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What Was That Treat For?

The question every handler dreads me asking them  :mrgreen:

But regardless, I shall keep on asking when I see dubious behaviours being reinforced with food rewards. Because when we do this, we create a great big rod for our own backs.

For example, perhaps you’re trying to keep your dog quiet whilst in a training class because in all the excitement they’re screeching and cheerleading the dog who’s lucky enough to be taking their turn.

Is your dog an avid cheerleader?

It’s easy to become a food dispenser and just keep giving treat after treat in an effort to fill up their mouth so they can’t make so much noise.

Problem is, as soon as the food stops, the problem will start again.

So instead, here’s what I’d like you to try instead:

  • Stop gathering up your lead tightly and hanging on to your dog’s collar for dear life  😉
  • Ask your dog to do something they know well such as ‘Lie Down’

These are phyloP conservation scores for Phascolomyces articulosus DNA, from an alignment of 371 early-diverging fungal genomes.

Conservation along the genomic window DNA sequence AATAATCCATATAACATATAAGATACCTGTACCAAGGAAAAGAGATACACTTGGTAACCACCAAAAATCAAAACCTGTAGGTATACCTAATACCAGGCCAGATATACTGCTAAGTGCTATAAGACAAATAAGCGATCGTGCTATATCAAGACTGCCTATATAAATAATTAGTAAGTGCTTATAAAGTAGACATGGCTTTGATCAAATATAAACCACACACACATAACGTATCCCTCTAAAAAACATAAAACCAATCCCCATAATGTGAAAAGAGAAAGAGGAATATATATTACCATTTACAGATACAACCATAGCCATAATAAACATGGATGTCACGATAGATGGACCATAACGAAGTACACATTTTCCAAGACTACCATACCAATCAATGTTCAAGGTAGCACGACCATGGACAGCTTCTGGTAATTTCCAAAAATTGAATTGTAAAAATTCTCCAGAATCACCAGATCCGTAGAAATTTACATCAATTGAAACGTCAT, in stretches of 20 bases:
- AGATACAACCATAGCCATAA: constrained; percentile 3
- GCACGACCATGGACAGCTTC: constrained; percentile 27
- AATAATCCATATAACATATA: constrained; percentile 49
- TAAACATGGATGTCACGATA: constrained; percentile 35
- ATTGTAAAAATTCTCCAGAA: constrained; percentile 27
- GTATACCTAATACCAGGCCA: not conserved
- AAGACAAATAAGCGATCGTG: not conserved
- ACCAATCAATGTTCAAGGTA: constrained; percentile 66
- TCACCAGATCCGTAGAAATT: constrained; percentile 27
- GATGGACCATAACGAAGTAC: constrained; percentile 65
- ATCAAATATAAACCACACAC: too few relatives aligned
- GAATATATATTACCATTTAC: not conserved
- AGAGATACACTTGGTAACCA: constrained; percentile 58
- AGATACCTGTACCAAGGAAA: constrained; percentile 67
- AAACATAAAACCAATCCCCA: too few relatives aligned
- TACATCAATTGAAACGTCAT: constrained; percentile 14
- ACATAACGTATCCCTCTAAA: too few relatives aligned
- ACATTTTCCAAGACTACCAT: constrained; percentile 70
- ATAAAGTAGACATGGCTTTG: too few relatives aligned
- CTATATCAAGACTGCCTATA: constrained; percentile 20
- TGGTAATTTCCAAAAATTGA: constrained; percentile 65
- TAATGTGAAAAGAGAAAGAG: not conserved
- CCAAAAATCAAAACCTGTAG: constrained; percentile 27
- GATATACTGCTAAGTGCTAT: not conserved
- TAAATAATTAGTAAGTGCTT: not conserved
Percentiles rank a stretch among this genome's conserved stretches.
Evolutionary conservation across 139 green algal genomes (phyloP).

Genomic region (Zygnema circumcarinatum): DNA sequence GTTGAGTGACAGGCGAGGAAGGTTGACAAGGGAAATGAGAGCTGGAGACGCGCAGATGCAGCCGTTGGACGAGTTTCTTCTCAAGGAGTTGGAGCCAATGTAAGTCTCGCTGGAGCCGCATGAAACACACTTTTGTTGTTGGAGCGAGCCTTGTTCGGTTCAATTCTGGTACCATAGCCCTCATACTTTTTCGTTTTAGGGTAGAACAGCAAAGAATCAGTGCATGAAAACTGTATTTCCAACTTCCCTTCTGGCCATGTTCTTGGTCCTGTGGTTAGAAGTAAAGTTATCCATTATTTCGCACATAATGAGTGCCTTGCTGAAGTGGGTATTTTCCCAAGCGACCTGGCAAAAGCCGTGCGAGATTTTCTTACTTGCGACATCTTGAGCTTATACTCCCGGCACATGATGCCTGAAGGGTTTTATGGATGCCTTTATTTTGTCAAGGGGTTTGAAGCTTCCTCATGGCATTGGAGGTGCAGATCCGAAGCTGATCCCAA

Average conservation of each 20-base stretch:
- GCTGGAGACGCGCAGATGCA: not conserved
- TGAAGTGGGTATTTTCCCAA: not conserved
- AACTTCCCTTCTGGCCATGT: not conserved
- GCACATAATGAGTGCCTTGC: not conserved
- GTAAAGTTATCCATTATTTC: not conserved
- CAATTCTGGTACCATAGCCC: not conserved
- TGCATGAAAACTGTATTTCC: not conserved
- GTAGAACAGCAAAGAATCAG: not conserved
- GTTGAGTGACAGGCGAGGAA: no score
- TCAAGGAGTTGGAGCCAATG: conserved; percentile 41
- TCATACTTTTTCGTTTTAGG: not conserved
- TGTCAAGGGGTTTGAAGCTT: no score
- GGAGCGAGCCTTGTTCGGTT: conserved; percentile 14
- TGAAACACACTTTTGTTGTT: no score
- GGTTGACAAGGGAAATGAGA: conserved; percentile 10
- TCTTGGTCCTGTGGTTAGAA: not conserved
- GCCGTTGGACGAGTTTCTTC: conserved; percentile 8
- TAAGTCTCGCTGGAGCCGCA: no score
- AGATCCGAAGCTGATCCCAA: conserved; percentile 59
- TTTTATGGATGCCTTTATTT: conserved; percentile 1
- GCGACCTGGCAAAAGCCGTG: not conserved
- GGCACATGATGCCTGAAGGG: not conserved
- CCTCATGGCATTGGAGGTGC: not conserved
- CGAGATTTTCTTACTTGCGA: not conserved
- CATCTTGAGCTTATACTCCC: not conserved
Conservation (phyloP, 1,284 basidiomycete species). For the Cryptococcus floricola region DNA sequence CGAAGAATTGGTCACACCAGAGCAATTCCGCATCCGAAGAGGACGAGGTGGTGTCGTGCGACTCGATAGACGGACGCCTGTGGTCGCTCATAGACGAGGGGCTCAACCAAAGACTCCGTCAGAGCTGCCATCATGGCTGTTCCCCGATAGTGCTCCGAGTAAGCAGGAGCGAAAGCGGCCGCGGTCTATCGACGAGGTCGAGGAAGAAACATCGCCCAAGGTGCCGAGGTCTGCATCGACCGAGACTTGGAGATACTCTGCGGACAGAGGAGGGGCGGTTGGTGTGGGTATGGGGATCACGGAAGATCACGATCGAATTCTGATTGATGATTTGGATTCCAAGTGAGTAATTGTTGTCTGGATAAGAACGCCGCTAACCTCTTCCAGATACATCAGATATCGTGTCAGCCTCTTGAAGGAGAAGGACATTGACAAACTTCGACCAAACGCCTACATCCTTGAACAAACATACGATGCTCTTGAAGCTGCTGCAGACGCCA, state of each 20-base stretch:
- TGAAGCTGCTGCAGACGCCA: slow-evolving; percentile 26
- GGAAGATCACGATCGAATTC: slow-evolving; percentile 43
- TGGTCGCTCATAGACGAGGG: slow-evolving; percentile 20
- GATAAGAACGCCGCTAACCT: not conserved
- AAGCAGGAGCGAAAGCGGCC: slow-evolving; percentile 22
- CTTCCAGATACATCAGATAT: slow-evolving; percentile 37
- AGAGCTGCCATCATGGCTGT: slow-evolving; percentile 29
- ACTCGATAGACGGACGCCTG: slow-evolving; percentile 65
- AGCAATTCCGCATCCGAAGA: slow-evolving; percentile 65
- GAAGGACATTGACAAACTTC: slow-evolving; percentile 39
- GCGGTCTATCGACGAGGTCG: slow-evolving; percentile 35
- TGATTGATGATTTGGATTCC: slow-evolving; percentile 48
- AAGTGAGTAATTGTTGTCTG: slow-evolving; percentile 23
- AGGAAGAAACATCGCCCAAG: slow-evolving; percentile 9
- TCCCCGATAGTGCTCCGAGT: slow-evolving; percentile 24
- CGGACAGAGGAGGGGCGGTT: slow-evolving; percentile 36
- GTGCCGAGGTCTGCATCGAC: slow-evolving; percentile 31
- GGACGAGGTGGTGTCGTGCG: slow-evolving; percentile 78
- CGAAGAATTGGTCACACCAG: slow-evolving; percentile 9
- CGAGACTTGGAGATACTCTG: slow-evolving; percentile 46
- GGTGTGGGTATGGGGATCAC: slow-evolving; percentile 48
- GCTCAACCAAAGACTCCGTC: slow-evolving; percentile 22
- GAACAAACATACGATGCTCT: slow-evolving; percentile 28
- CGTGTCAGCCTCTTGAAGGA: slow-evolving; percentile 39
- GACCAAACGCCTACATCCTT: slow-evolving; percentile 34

• Reward frequently, particularly if your dog looks up at something that they find distracting but turns their attention back to you and remains in position
  • If they don’t and instead wish to loudly voice their disapproval at the dog currently working, tap them on the shoulder or bottom with a ‘Um excuse me, I think you were doing something’
  • Usually when Auntie Gemma asks this question I get a ‘Oh yeah, I’m so sorry, I forgot myself for a moment there, don’t know what came over me!’ expression from the dog  :mrgreen:
  • If you don’t, then gently take them by the collar and turn them around and ask them to do their ‘job’ again of lying down
  • They’d still prefer to involve themselves in things that don’t concern them? Round you go again – I’d repeat this up to 4-5 times if I believed the dog did understand but was just too aroused to listen to me
  • Be persistent and give this consequence – you have asked them to complete a very simple action, take the attitude that it WILL happen
  • You don’t need to be mean with it, you just need to be clear – you are your dog’s guardian and when you say something you need to mean it in order to keep them safe
  • Bear in mind that this will work miles better if you’re always clear about this in interactions with your dog, see this blog post about how important it is that you’re always consistent.
  • You’re looking to build up to rewarding intermittently, ideally when your dog isn’t expecting it
  • Don’t let your dog coach you into rewarding them by reminding with you with a cheeky bark  :mrgreen:

Do you struggle to keep your dog calm in exciting situations? What environments make it hard for them to focus on you? Comment below!

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